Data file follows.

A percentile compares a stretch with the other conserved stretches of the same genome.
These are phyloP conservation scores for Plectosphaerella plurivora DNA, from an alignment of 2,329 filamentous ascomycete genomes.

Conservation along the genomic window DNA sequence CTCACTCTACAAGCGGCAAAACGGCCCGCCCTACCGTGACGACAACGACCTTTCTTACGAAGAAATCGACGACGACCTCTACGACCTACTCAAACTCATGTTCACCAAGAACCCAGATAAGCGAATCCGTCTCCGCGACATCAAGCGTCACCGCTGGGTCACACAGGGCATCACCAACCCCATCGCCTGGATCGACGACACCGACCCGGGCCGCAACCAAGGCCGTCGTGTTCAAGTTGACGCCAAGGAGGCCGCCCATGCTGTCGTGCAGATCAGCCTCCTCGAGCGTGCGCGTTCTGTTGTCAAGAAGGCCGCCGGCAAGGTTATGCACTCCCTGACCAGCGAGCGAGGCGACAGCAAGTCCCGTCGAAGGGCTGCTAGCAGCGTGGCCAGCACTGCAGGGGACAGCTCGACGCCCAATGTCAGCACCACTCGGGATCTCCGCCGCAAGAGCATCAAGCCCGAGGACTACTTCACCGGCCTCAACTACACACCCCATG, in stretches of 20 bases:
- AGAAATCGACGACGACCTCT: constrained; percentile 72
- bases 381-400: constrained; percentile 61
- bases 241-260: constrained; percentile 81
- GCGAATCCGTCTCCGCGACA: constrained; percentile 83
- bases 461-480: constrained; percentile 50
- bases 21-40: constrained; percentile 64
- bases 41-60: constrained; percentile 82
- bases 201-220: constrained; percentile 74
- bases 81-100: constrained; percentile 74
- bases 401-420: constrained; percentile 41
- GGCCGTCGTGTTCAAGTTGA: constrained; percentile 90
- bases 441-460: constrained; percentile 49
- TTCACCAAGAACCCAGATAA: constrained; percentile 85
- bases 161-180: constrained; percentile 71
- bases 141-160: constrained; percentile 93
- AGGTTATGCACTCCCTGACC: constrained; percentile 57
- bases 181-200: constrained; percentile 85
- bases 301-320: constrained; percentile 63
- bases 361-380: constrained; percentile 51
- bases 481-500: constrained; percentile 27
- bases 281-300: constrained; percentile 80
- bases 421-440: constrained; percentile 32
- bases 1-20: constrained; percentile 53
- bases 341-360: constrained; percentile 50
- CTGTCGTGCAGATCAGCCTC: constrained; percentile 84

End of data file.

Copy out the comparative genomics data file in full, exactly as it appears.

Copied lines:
A percentile compares a stretch with the other conserved stretches of the same genome.
These are phyloP conservation scores for Plectosphaerella plurivora DNA, from an alignment of 2,329 filamentous ascomycete genomes.

Conservation along the genomic window DNA sequence CTCACTCTACAAGCGGCAAAACGGCCCGCCCTACCGTGACGACAACGACCTTTCTTACGAAGAAATCGACGACGACCTCTACGACCTACTCAAACTCATGTTCACCAAGAACCCAGATAAGCGAATCCGTCTCCGCGACATCAAGCGTCACCGCTGGGTCACACAGGGCATCACCAACCCCATCGCCTGGATCGACGACACCGACCCGGGCCGCAACCAAGGCCGTCGTGTTCAAGTTGACGCCAAGGAGGCCGCCCATGCTGTCGTGCAGATCAGCCTCCTCGAGCGTGCGCGTTCTGTTGTCAAGAAGGCCGCCGGCAAGGTTATGCACTCCCTGACCAGCGAGCGAGGCGACAGCAAGTCCCGTCGAAGGGCTGCTAGCAGCGTGGCCAGCACTGCAGGGGACAGCTCGACGCCCAATGTCAGCACCACTCGGGATCTCCGCCGCAAGAGCATCAAGCCCGAGGACTACTTCACCGGCCTCAACTACACACCCCATG, in stretches of 20 bases:
- AGAAATCGACGACGACCTCT: constrained; percentile 72
- bases 381-400: constrained; percentile 61
- bases 241-260: constrained; percentile 81
- GCGAATCCGTCTCCGCGACA: constrained; percentile 83
- bases 461-480: constrained; percentile 50
- bases 21-40: constrained; percentile 64
- bases 41-60: constrained; percentile 82
- bases 201-220: constrained; percentile 74
- bases 81-100: constrained; percentile 74
- bases 401-420: constrained; percentile 41
- GGCCGTCGTGTTCAAGTTGA: constrained; percentile 90
- bases 441-460: constrained; percentile 49
- TTCACCAAGAACCCAGATAA: constrained; percentile 85
- bases 161-180: constrained; percentile 71
- bases 141-160: constrained; percentile 93
- AGGTTATGCACTCCCTGACC: constrained; percentile 57
- bases 181-200: constrained; percentile 85
- bases 301-320: constrained; percentile 63
- bases 361-380: constrained; percentile 51
- bases 481-500: constrained; percentile 27
- bases 281-300: constrained; percentile 80
- bases 421-440: constrained; percentile 32
- bases 1-20: constrained; percentile 53
- bases 341-360: constrained; percentile 50
- CTGTCGTGCAGATCAGCCTC: constrained; percentile 84